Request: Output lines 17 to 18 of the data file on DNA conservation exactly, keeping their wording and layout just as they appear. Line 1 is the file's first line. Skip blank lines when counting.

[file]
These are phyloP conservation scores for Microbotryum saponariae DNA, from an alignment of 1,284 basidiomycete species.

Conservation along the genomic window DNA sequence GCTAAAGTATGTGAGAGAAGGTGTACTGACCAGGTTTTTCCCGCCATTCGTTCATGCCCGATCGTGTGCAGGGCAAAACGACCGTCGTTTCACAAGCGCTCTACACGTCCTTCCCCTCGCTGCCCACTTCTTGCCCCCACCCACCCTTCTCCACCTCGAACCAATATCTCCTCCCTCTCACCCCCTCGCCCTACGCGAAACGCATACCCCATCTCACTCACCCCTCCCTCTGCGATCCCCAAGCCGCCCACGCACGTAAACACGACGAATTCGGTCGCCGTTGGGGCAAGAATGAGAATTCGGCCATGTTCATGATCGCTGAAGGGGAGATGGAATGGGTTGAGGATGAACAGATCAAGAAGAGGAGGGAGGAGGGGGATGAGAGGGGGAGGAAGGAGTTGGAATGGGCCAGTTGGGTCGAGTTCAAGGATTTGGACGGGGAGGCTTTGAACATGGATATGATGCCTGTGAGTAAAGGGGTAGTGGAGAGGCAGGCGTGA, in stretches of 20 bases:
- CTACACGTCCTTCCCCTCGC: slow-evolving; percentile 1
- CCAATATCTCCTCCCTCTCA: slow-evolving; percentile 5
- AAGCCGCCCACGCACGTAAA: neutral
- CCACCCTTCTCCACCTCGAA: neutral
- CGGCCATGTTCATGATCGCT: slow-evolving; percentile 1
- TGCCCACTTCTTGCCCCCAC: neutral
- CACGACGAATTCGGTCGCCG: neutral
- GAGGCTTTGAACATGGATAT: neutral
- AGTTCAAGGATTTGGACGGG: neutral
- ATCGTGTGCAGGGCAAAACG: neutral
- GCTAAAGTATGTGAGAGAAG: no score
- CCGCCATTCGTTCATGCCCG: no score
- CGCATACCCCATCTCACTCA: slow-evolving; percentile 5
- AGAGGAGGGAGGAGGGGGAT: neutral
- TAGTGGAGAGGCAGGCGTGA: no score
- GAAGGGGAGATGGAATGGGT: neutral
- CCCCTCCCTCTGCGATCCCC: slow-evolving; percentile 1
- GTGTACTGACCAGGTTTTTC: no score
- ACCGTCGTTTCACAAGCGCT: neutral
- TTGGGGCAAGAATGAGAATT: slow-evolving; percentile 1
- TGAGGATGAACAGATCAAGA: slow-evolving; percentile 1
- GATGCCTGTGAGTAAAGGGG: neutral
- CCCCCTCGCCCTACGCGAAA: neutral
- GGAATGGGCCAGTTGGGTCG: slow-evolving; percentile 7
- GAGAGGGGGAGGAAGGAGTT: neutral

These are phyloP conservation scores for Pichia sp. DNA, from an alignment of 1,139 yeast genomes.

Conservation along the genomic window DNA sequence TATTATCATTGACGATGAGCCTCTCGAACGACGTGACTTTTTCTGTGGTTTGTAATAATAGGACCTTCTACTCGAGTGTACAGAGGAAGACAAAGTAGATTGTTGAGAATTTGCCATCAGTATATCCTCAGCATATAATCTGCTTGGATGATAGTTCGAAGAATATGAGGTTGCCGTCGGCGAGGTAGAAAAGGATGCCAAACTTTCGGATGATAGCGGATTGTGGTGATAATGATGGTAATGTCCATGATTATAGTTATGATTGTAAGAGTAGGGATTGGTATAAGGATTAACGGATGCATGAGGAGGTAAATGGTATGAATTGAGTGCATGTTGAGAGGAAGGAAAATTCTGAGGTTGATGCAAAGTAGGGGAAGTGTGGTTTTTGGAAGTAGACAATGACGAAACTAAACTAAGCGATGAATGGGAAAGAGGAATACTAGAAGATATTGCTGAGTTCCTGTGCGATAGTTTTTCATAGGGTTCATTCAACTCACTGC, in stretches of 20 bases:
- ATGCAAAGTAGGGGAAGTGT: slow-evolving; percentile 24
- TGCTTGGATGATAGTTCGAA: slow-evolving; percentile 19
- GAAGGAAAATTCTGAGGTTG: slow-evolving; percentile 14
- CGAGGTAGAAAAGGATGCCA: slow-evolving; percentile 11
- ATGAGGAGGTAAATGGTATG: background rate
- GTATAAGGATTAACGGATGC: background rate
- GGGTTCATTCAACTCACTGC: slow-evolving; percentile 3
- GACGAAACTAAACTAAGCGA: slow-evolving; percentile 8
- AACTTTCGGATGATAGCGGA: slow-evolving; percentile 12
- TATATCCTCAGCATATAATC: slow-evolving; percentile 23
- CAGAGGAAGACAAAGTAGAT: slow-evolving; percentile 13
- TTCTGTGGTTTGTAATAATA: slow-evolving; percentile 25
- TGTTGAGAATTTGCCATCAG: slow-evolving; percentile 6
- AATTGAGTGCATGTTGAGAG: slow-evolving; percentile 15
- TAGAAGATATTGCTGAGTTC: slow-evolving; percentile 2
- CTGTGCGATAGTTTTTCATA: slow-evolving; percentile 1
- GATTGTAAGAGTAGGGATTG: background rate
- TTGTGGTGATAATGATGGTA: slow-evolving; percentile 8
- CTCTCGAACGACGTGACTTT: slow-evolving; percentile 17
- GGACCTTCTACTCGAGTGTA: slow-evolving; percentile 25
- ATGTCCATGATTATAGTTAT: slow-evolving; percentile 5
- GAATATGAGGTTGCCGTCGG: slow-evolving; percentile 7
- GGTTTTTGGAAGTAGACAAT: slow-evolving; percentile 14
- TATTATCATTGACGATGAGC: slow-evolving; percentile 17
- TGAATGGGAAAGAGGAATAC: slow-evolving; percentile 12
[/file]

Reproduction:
- TAGTGGAGAGGCAGGCGTGA: no score
- GAAGGGGAGATGGAATGGGT: neutral